Hi, Dr. David Yonick here-
There are many different “boards” that are available to say a provider is “certified.” The most recent example is the state of California banning the American Board of Cosmetic Surgeon from stating they are “board certified.” This is one of clearest stances taken by a state medical board proving that certification does matter. It is a line that is voiced often by various medical specialties and it is, in fact, true—certification DOES matter.
But what does it really mean to be certified? In the case of the American Board of Cosmetic Surgery (ABCS), let’s take a closer look. There has been a lot of backlash from the American Board of Cosmetic Surgery (ABCS) regarding this subject. If you do a little digging into their website, and the board’s offerings, it becomes clearer what is truly going on. They offer opportunities to spend a weekend course learning cosmetic treatments like Botox or fillers, which becomes a common pathway for ER, Family Medicine, Internal Medicine, etc to enter into the world of cosmetics.
As a Board Certified Plastic Surgeon (American Board of Plastic Surgery) my requirements were much more than a weekend course worth of training. In plastic surgery, there are currently two pathways to obtain “eligibility” for the board examination process. As a medical student one can match directly into a 6 year plastic surgery training program. Or, as a medical student, one can complete a separate training program in general surgery (5 yrs), ENT (5yrs), or Urology (6yrs) to become eligible to apply to a 3 year plastic surgery training program.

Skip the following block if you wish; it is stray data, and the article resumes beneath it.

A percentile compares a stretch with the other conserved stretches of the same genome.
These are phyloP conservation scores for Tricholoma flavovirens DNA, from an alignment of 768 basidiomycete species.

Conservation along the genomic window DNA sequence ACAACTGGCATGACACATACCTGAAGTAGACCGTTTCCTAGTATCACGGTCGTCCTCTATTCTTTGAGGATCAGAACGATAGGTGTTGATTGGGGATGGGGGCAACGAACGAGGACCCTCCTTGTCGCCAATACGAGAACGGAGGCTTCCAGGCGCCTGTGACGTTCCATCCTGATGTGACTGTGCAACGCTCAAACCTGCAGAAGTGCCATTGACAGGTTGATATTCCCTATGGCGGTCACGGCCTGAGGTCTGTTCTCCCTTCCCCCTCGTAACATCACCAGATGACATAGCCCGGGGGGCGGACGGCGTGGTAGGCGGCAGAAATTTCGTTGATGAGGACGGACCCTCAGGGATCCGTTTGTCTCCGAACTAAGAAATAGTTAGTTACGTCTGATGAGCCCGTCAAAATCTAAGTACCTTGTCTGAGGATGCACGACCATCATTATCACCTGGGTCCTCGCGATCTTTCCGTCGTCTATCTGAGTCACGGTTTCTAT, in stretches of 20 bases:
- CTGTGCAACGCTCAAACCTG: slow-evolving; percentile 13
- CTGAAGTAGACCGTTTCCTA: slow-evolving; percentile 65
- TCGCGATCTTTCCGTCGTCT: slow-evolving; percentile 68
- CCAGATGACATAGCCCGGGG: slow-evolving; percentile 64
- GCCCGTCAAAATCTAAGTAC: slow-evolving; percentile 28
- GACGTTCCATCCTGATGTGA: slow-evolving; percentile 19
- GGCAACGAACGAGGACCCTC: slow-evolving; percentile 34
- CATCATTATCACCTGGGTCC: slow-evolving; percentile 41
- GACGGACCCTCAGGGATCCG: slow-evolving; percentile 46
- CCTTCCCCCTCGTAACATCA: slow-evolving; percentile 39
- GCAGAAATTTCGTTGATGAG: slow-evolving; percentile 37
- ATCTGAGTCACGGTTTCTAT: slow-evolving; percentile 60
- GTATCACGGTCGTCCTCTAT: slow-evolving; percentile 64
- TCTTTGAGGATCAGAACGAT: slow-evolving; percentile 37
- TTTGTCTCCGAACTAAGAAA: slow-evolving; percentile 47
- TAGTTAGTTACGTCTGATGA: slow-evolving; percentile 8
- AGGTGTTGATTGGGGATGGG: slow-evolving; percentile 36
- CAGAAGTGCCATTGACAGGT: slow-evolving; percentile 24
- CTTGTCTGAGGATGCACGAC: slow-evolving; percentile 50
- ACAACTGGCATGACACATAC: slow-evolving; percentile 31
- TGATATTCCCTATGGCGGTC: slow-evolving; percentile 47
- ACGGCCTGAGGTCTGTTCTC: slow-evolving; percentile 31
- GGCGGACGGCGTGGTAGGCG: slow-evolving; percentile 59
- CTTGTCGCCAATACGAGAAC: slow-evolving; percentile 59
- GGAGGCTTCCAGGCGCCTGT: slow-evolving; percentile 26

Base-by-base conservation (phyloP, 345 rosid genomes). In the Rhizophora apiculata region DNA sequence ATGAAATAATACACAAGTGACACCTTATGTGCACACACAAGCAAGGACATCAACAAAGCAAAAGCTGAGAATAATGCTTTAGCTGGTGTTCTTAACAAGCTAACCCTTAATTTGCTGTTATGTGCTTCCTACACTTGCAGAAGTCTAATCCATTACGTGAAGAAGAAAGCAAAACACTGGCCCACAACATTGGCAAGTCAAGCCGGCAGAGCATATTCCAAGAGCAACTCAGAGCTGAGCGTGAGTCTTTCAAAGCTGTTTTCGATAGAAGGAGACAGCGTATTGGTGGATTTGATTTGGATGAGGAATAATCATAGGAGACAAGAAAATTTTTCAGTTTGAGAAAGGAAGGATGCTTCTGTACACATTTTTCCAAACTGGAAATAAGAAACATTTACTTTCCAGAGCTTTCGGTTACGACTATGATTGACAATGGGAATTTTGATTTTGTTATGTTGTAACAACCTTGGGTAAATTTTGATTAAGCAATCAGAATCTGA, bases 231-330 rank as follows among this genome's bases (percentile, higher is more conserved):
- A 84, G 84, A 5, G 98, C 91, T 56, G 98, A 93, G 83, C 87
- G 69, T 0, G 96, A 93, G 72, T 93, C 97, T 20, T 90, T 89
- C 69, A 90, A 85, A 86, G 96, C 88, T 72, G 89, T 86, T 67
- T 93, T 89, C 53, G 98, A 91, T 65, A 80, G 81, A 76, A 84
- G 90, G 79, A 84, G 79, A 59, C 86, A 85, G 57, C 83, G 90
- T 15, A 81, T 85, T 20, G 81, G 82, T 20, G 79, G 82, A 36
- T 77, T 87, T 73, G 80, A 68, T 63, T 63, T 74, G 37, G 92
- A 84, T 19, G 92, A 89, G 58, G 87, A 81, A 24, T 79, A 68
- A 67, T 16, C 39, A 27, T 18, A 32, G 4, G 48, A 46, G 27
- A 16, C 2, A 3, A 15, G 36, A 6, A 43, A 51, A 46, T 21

This means I had to complete 5 years of general surgery (encompassing 2000 operations) followed by 3 years of plastic surgery (encompassing 3000 operations) in order to be able to sit for both American Board of Surgery (ABS) and American Board of Plastic Surgery (ABPS) examination processes. Given this information, I strongly defend the statement that “certification matters” and the ability to advertise that one is “board certified” is also significant. As a practicing board certified plastic surgeon, I have achieved the highest level of standard for safe, ethical, and efficacious practice of plastic surgery.
When considering plastic surgery, it is very important to weigh your options and do your homework on the office and the doctor. This is especially the case when contemplating treatments like injectables, Botox, chemical peels, fillers, or laser treatments at boutiques or medical spas. At Yonick Plastic Surgery, we strongly recommend getting the name of the medical director, looking up their credentials, finding out whether they are board certified (and by which board), and asking if he/she performs or supervises any of the treatments. We want to ensure our patents have a safe, positive experience and achieve the results they are looking for— and at Yonick Plastic Surgery, we believe that starts with the right certification.